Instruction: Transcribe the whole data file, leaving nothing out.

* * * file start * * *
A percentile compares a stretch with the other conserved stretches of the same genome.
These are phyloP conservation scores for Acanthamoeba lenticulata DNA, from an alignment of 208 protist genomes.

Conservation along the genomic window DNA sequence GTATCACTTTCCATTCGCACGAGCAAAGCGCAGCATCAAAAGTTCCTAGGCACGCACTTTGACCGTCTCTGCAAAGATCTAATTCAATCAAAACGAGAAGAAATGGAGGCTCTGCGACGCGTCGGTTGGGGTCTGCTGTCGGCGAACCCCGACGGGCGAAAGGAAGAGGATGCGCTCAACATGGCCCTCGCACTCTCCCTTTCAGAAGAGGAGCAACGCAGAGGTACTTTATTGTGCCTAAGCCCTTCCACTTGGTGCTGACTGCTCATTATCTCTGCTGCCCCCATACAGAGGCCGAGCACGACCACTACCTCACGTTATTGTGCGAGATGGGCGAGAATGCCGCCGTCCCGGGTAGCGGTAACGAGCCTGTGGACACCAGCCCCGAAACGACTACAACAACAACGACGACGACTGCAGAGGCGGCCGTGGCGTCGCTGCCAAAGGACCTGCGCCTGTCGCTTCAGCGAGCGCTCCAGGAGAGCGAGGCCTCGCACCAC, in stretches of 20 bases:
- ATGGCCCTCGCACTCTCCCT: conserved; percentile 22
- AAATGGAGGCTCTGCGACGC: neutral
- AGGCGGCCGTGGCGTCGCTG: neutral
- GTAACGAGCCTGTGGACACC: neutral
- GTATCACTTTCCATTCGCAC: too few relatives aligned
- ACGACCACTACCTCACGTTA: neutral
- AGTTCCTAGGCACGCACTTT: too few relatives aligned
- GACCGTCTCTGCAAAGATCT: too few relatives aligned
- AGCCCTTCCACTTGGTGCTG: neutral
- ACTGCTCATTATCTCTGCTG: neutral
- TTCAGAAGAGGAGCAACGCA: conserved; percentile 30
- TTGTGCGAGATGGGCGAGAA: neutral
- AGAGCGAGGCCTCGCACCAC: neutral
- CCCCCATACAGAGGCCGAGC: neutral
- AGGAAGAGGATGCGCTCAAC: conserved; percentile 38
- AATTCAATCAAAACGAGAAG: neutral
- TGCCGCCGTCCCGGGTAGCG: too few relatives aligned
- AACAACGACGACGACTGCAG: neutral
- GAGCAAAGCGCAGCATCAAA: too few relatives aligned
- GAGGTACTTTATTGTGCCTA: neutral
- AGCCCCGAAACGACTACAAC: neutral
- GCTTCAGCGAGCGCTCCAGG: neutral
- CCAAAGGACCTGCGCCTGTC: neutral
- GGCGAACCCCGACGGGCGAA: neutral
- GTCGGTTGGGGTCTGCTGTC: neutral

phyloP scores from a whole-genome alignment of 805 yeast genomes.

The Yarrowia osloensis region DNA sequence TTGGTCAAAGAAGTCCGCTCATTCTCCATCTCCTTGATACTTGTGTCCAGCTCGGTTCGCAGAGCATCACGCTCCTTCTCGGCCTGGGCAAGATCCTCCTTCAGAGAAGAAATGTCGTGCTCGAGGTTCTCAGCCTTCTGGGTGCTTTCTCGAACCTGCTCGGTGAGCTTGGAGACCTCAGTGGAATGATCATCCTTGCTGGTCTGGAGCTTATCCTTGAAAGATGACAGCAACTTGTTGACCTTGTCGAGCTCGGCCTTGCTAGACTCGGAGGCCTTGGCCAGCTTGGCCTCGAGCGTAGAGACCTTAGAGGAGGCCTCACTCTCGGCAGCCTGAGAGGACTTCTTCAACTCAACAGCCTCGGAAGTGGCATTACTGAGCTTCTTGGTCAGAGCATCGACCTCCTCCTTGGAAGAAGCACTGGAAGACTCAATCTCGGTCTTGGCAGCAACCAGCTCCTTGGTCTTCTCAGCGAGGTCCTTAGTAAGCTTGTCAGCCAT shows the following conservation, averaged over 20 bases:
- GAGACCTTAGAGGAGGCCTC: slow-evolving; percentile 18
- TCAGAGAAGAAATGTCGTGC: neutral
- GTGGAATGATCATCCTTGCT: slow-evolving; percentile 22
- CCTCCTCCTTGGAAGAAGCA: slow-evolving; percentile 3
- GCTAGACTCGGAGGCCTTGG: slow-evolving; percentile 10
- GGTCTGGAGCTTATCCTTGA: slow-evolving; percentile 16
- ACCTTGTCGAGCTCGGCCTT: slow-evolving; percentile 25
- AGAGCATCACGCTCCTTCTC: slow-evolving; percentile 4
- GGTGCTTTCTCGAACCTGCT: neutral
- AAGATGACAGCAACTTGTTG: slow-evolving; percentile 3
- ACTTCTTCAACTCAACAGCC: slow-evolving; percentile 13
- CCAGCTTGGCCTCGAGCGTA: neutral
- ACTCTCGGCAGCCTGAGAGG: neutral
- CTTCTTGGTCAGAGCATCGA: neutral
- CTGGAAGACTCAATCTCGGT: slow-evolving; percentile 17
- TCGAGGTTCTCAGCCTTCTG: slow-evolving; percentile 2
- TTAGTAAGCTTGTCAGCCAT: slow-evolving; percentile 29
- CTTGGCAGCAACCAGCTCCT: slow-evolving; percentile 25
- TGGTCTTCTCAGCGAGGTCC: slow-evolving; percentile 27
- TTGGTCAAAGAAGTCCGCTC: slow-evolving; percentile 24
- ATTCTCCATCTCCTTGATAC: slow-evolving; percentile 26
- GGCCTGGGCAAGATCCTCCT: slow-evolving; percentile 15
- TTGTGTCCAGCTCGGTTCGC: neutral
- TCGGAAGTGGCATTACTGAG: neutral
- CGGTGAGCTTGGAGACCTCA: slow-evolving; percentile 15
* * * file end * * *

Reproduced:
A percentile compares a stretch with the other conserved stretches of the same genome.
These are phyloP conservation scores for Acanthamoeba lenticulata DNA, from an alignment of 208 protist genomes.

Conservation along the genomic window DNA sequence GTATCACTTTCCATTCGCACGAGCAAAGCGCAGCATCAAAAGTTCCTAGGCACGCACTTTGACCGTCTCTGCAAAGATCTAATTCAATCAAAACGAGAAGAAATGGAGGCTCTGCGACGCGTCGGTTGGGGTCTGCTGTCGGCGAACCCCGACGGGCGAAAGGAAGAGGATGCGCTCAACATGGCCCTCGCACTCTCCCTTTCAGAAGAGGAGCAACGCAGAGGTACTTTATTGTGCCTAAGCCCTTCCACTTGGTGCTGACTGCTCATTATCTCTGCTGCCCCCATACAGAGGCCGAGCACGACCACTACCTCACGTTATTGTGCGAGATGGGCGAGAATGCCGCCGTCCCGGGTAGCGGTAACGAGCCTGTGGACACCAGCCCCGAAACGACTACAACAACAACGACGACGACTGCAGAGGCGGCCGTGGCGTCGCTGCCAAAGGACCTGCGCCTGTCGCTTCAGCGAGCGCTCCAGGAGAGCGAGGCCTCGCACCAC, in stretches of 20 bases:
- ATGGCCCTCGCACTCTCCCT: conserved; percentile 22
- AAATGGAGGCTCTGCGACGC: neutral
- AGGCGGCCGTGGCGTCGCTG: neutral
- GTAACGAGCCTGTGGACACC: neutral
- GTATCACTTTCCATTCGCAC: too few relatives aligned
- ACGACCACTACCTCACGTTA: neutral
- AGTTCCTAGGCACGCACTTT: too few relatives aligned
- GACCGTCTCTGCAAAGATCT: too few relatives aligned
- AGCCCTTCCACTTGGTGCTG: neutral
- ACTGCTCATTATCTCTGCTG: neutral
- TTCAGAAGAGGAGCAACGCA: conserved; percentile 30
- TTGTGCGAGATGGGCGAGAA: neutral
- AGAGCGAGGCCTCGCACCAC: neutral
- CCCCCATACAGAGGCCGAGC: neutral
- AGGAAGAGGATGCGCTCAAC: conserved; percentile 38
- AATTCAATCAAAACGAGAAG: neutral
- TGCCGCCGTCCCGGGTAGCG: too few relatives aligned
- AACAACGACGACGACTGCAG: neutral
- GAGCAAAGCGCAGCATCAAA: too few relatives aligned
- GAGGTACTTTATTGTGCCTA: neutral
- AGCCCCGAAACGACTACAAC: neutral
- GCTTCAGCGAGCGCTCCAGG: neutral
- CCAAAGGACCTGCGCCTGTC: neutral
- GGCGAACCCCGACGGGCGAA: neutral
- GTCGGTTGGGGTCTGCTGTC: neutral

phyloP scores from a whole-genome alignment of 805 yeast genomes.

The Yarrowia osloensis region DNA sequence TTGGTCAAAGAAGTCCGCTCATTCTCCATCTCCTTGATACTTGTGTCCAGCTCGGTTCGCAGAGCATCACGCTCCTTCTCGGCCTGGGCAAGATCCTCCTTCAGAGAAGAAATGTCGTGCTCGAGGTTCTCAGCCTTCTGGGTGCTTTCTCGAACCTGCTCGGTGAGCTTGGAGACCTCAGTGGAATGATCATCCTTGCTGGTCTGGAGCTTATCCTTGAAAGATGACAGCAACTTGTTGACCTTGTCGAGCTCGGCCTTGCTAGACTCGGAGGCCTTGGCCAGCTTGGCCTCGAGCGTAGAGACCTTAGAGGAGGCCTCACTCTCGGCAGCCTGAGAGGACTTCTTCAACTCAACAGCCTCGGAAGTGGCATTACTGAGCTTCTTGGTCAGAGCATCGACCTCCTCCTTGGAAGAAGCACTGGAAGACTCAATCTCGGTCTTGGCAGCAACCAGCTCCTTGGTCTTCTCAGCGAGGTCCTTAGTAAGCTTGTCAGCCAT shows the following conservation, averaged over 20 bases:
- GAGACCTTAGAGGAGGCCTC: slow-evolving; percentile 18
- TCAGAGAAGAAATGTCGTGC: neutral
- GTGGAATGATCATCCTTGCT: slow-evolving; percentile 22
- CCTCCTCCTTGGAAGAAGCA: slow-evolving; percentile 3
- GCTAGACTCGGAGGCCTTGG: slow-evolving; percentile 10
- GGTCTGGAGCTTATCCTTGA: slow-evolving; percentile 16
- ACCTTGTCGAGCTCGGCCTT: slow-evolving; percentile 25
- AGAGCATCACGCTCCTTCTC: slow-evolving; percentile 4
- GGTGCTTTCTCGAACCTGCT: neutral
- AAGATGACAGCAACTTGTTG: slow-evolving; percentile 3
- ACTTCTTCAACTCAACAGCC: slow-evolving; percentile 13
- CCAGCTTGGCCTCGAGCGTA: neutral
- ACTCTCGGCAGCCTGAGAGG: neutral
- CTTCTTGGTCAGAGCATCGA: neutral
- CTGGAAGACTCAATCTCGGT: slow-evolving; percentile 17
- TCGAGGTTCTCAGCCTTCTG: slow-evolving; percentile 2
- TTAGTAAGCTTGTCAGCCAT: slow-evolving; percentile 29
- CTTGGCAGCAACCAGCTCCT: slow-evolving; percentile 25
- TGGTCTTCTCAGCGAGGTCC: slow-evolving; percentile 27
- TTGGTCAAAGAAGTCCGCTC: slow-evolving; percentile 24
- ATTCTCCATCTCCTTGATAC: slow-evolving; percentile 26
- GGCCTGGGCAAGATCCTCCT: slow-evolving; percentile 15
- TTGTGTCCAGCTCGGTTCGC: neutral
- TCGGAAGTGGCATTACTGAG: neutral
- CGGTGAGCTTGGAGACCTCA: slow-evolving; percentile 15